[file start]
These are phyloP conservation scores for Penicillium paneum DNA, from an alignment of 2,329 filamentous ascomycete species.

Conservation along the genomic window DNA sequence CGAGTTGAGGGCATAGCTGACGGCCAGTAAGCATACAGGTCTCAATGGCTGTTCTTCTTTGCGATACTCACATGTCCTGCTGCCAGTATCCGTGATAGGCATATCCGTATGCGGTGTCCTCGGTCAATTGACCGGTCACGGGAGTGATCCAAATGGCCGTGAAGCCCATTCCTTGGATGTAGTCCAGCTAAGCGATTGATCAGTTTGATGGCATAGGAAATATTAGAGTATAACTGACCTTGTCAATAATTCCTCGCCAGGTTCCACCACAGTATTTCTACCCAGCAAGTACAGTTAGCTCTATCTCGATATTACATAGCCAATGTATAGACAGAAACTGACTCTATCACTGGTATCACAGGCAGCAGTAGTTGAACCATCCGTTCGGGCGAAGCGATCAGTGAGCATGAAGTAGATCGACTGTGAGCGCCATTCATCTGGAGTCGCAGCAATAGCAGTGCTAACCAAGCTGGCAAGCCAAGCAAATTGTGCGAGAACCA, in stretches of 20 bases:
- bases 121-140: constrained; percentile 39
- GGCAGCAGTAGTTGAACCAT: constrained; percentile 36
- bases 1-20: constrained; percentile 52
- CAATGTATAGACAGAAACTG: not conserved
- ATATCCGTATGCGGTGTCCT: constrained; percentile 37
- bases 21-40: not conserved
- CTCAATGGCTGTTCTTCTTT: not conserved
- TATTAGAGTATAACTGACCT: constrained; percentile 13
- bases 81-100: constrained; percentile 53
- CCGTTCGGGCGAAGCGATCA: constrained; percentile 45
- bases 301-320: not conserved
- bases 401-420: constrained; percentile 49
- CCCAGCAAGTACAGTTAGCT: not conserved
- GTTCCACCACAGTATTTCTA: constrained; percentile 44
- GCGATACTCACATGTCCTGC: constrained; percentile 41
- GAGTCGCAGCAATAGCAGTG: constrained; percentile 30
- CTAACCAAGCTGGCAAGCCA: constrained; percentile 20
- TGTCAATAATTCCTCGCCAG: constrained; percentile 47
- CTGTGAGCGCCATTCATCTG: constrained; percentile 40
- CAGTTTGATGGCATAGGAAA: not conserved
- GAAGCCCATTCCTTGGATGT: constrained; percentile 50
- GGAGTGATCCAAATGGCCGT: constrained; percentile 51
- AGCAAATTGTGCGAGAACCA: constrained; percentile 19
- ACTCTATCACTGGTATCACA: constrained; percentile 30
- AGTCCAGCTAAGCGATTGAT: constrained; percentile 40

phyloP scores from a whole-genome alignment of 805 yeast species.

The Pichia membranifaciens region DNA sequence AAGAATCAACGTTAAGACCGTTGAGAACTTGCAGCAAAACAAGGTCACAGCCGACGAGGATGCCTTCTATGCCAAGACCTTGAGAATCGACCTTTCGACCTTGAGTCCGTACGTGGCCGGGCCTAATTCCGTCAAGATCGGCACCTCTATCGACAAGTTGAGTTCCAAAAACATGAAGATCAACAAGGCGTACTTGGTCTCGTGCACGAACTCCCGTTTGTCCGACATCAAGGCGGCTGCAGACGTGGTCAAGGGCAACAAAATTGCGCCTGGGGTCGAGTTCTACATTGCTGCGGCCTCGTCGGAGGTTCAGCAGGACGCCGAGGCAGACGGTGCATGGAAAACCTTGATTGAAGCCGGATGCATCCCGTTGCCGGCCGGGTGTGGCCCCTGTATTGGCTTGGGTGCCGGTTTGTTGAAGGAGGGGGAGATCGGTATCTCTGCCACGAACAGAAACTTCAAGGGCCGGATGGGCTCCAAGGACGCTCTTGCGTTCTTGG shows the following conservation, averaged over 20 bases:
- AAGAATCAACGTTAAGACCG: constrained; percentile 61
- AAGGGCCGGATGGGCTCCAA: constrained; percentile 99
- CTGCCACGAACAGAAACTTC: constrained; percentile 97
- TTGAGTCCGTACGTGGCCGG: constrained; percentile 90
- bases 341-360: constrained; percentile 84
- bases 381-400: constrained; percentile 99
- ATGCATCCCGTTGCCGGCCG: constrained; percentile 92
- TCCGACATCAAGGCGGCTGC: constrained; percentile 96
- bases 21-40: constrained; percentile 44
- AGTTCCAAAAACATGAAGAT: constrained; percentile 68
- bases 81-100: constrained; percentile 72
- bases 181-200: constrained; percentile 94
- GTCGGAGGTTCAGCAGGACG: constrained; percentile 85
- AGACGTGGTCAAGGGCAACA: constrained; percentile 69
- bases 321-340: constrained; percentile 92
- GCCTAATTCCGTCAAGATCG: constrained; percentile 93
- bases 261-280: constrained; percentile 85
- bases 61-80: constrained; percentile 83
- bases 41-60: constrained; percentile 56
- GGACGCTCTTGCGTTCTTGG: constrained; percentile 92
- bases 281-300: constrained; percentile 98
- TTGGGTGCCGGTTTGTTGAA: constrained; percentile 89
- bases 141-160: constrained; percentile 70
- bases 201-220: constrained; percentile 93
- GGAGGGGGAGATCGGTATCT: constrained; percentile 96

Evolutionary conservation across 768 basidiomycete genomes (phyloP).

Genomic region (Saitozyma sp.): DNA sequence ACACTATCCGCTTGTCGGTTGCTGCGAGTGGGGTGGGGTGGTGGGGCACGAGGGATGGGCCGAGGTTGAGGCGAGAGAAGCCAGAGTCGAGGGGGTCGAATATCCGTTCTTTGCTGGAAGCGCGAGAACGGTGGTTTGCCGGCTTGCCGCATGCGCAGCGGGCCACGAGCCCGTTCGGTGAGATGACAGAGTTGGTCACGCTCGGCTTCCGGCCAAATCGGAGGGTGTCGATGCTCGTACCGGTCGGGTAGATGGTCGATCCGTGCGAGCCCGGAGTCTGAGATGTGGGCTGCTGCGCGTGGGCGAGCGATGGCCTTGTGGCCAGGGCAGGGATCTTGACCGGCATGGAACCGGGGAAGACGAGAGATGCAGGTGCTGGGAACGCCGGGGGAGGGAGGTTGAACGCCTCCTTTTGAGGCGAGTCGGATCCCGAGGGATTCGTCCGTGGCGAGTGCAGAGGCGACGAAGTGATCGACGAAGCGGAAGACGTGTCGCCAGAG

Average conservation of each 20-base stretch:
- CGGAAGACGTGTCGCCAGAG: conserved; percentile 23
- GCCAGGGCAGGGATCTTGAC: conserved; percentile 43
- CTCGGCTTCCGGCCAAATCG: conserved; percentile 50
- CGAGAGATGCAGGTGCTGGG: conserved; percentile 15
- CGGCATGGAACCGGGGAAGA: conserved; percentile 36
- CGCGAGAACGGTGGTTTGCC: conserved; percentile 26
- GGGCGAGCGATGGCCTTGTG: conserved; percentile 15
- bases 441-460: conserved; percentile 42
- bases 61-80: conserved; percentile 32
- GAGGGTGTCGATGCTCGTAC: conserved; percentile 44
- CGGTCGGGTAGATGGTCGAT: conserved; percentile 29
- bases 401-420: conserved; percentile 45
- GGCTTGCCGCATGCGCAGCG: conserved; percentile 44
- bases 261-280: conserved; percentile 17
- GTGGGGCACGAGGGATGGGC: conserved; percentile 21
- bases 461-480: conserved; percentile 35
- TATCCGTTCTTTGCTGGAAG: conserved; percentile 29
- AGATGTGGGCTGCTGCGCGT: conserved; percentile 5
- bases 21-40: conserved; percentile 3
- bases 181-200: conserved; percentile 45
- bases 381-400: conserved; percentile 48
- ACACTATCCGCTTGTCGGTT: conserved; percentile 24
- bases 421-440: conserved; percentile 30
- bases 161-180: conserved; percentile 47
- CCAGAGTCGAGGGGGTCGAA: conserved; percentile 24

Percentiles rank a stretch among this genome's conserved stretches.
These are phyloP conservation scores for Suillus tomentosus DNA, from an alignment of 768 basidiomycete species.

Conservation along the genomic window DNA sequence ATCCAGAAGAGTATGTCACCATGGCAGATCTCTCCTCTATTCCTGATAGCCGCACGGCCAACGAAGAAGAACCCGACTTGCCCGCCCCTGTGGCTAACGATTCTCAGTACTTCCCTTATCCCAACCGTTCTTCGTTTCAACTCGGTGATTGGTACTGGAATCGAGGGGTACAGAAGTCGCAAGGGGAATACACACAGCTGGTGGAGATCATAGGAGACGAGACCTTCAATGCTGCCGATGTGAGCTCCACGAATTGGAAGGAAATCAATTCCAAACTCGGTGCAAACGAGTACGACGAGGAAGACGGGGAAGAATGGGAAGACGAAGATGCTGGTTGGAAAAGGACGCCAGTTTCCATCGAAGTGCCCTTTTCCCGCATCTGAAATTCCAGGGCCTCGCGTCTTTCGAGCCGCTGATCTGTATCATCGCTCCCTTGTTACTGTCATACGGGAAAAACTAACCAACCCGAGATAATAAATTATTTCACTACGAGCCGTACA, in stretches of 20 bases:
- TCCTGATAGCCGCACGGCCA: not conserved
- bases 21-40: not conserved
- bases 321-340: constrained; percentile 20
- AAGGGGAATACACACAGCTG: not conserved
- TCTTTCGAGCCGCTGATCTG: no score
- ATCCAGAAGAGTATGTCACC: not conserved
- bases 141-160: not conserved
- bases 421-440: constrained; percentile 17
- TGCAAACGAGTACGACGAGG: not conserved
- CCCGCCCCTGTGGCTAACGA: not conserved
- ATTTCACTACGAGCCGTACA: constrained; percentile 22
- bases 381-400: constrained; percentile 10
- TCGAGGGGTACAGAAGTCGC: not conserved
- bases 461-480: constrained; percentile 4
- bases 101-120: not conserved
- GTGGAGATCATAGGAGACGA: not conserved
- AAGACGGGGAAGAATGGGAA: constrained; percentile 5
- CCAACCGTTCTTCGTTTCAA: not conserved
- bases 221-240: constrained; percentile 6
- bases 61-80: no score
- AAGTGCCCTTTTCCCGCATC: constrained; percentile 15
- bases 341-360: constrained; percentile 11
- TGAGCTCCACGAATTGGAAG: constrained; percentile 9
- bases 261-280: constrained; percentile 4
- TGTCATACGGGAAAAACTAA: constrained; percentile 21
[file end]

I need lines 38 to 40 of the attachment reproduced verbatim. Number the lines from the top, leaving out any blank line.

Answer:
- bases 21-40: constrained; percentile 44
- AGTTCCAAAAACATGAAGAT: constrained; percentile 68
- bases 81-100: constrained; percentile 72